22 Sep 2016


Normally tilted at an angel of about 23.4 degrees in relation to the ecliptic (the apparent path of the sun on the celestial sphere), on just about every day of the year either the Southern or Northern hemisphere tilts a little towards the sun. 

Just about every day that is except the Summer and Autumn Equinox when the tilt of the earth's axis is perpendicular to the sun's rays.

Marking the start of Autumn here in the Northern hemisphere .... astronomically speaking (meteorologists would date the beginning of Autumn three weeks before this) ... the September Equinox (Equinox being from the Latin 'aequus' meaning equal and 'nox' meaning night hence 'equal night') sees a night and day that are (not quite) the exact same length.

Thanks to the 'Gregorian Calendar' usually falling on or around September 22nd (as it does this year UCT) - the last 21st of September Equinox fell on 1000 CE and is not due to fall again until 2092 whilst the last September 24th Equinox occurred in 1931 and will not do so again until 2303 - each September Equinox (sometimes known as Mabon) occurs approximately six hours later than the previous year's September Equinox.

Generally speaking, one of the lesser celebrated Pagan festivals. Mabon (a festival named after the God of Welsh mythology, the Child of Light and the son of the Earth Mother Goddess, Modron).

Traditionally a time when the farmers bought in the harvest) was typically 'replaced' by the Christian festival of Michaelmas celebrating the feast day of Saint Michael the Archangel.

A time to celebrate home and hearth. A time to reap what you have sown. A time to let go that which is no longer wanted or needed. As in the Christian tradition thanks is given for the abundance of fruit and vegetables. Fruits including the apple, a symbol of the divine, of life and fertility, a protection against evil, the tree of which represents wisdom ...

Cut an apple width ways and it reveals a pentagram containing seeds. The five points represent the elements of Earth, Air, Fire, Water with Spirit at the top, and thus also the directions of East, South, West, North and Within.

Folklore has it that ...
  • Peel the apple, keeping the peel in one long piece let it drop to the floor. The letter it forms is the first initial of your true love's name.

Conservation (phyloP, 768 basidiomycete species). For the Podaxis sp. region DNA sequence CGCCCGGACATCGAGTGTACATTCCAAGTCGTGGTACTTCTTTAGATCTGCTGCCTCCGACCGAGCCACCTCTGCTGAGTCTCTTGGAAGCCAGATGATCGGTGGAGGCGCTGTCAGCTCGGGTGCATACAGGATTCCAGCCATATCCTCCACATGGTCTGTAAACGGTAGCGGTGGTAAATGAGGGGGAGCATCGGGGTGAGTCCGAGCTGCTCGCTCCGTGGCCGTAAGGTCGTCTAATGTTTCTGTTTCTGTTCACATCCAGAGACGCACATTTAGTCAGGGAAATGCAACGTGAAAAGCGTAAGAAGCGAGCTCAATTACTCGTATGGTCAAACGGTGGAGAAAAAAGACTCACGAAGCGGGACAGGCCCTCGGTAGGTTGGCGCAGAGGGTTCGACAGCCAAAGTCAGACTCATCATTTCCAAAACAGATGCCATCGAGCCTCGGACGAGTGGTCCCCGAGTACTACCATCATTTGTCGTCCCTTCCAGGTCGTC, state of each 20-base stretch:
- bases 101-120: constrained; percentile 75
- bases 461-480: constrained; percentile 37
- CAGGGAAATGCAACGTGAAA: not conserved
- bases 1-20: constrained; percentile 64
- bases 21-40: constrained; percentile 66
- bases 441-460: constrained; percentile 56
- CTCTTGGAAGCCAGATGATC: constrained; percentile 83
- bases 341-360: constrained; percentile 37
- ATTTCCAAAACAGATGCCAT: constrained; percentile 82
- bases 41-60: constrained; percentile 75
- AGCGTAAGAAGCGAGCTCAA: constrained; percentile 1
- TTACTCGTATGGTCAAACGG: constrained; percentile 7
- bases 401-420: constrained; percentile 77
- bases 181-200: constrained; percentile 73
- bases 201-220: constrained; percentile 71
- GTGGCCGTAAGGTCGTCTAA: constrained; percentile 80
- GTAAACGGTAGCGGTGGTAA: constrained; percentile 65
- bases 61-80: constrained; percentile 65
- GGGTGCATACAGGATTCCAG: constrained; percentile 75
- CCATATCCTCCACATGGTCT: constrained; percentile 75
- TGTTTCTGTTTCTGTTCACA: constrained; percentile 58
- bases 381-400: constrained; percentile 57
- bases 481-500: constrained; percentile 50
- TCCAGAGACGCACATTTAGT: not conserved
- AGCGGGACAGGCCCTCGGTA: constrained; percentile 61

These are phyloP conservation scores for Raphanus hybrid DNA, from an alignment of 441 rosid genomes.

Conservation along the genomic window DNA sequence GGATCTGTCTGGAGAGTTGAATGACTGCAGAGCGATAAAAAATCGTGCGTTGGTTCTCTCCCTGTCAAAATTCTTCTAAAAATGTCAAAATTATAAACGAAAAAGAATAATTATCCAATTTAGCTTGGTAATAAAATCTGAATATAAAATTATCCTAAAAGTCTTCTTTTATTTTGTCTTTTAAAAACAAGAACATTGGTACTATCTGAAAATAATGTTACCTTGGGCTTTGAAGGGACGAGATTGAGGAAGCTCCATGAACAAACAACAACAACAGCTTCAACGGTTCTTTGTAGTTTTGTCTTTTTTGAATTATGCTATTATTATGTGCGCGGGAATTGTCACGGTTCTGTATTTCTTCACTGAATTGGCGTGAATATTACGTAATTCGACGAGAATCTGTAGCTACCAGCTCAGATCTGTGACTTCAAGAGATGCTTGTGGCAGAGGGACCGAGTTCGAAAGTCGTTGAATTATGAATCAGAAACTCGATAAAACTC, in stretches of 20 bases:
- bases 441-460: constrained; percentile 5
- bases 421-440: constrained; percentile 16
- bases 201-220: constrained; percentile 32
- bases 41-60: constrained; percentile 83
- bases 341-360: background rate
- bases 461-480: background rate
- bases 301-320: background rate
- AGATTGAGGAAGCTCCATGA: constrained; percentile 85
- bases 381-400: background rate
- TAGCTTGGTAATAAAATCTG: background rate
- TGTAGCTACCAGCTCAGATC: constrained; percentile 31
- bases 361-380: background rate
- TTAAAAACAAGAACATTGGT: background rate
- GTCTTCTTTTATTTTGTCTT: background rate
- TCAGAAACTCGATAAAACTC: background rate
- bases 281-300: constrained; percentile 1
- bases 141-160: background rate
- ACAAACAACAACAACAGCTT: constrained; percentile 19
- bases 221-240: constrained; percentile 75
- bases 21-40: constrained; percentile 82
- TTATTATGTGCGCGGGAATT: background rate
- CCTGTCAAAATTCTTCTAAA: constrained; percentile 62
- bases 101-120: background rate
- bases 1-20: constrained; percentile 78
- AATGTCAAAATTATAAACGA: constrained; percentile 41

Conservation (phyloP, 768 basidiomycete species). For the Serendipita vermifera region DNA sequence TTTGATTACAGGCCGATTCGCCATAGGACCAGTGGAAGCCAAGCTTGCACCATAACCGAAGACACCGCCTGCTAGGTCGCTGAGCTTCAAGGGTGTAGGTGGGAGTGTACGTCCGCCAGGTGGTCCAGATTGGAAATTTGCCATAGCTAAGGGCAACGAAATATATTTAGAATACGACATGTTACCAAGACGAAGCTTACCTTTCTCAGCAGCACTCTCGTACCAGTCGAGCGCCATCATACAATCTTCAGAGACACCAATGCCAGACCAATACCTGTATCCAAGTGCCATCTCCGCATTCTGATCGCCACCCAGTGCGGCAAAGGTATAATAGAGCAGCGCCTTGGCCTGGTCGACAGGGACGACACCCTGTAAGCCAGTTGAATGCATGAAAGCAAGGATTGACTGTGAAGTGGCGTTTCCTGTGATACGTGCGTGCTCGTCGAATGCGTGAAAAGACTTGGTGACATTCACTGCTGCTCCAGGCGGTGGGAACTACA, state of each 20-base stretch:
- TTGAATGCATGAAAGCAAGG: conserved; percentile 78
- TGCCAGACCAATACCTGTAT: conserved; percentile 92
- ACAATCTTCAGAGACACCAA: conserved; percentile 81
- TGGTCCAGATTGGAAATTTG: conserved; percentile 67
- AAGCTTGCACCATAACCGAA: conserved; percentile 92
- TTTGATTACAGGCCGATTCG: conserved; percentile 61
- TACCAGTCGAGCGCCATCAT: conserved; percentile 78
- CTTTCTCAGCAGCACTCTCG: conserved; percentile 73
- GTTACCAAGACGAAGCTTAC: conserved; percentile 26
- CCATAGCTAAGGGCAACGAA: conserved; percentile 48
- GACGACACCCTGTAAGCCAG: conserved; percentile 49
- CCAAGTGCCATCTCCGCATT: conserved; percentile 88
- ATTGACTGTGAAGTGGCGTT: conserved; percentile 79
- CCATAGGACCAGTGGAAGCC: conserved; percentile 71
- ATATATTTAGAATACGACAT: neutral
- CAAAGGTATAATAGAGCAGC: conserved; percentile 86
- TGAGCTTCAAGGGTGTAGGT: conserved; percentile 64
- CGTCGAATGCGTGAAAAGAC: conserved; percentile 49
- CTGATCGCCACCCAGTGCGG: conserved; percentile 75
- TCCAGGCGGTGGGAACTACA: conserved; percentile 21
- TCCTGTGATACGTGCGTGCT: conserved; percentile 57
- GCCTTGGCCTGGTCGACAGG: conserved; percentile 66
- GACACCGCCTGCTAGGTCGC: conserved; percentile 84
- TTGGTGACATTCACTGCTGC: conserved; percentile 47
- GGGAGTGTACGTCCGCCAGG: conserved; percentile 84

• If you have more than one potential lover, peel an apple and pull out the seeds placing one on your cheek for each potential boyfriend. The last one left stuck to the skin represents the suitor who is your true love.
  • Wait until midnight, cut an apple into nine pieces and take the pieces into a dark room with a mirror. Eat eight of the pieces, piece by piece whilst looking in the mirror, throwing the ninth over your shoulder whereupon the face of your true love should appear.


kimbacaffeinate said...

Thanks for sharing this. I love all these little tidbits about Autumn :)

Suko said...

Fun,informative, and lovely (to look at) post! Happy Fall to all!

Kelly said...

I always enjoy all these facts you bring us, even if my retention of them is terrible. For some reason, the apple seed method for determining one's true love amused me.

I definitely adhere to the astronomical date. Even three weeks after the other, it still too warm and humid to feel like Fall here!

Thanks to Suko for the heads up in her comment on your last post about the giveaways in her sidebar. I saw one I just had to take a chance on!

Yvonne@fiction-books said...

Hi Tracy,

It definitely doesn't seem like it should be Autumn yet here in Somerset, it has been more like a mid Summers day today, that is if it wasn't for the fact that the nights are definitely closing in earlier and the mornings are much darker when I get up!

Wow! a history, science and cultural post all rolled into one, although perhaps I should have read it before 10:30pm, as I'm not too sure just how much of it has sunk in. I may stop by again tomorrow for a re-read.

Harvest Festival was always a lovely church service when I was at school, with gifts being left in front of the altar ready for distribution to the elderly community, although I think that tradition has all but disappeared now, with the increase in multi faith schools.

I love the folklore about apples, although of course we are now approaching the apple bobbing season of Halloween. this is one tradition, which it is now widely accepted, did originate in the British Isles (Ireland and Scotland in particular), and that it originally had something to do with divination (fortune telling).

I am not a huge fan of Halloween personally, however this is another US import that we have taken to our hearts :)

Great Post :)


ClaudineGueh@CarryUsOffBooks said...

Good to know these. I've heard about the apple at midnight superstition/folklore as well. Happy Autumn, Tracy!

Brian Joseph said...

Happy Mabon!

This is such an interesting post. The history and culture behind this holidays and events is so rich.

This year I am a bit sad to see summer go, but I am looking forward to a good fall.

Stephanie@Fairday's Blog said...

I didn't know about the apple lore. Fascinating information! :)

Thanks for sharing. :)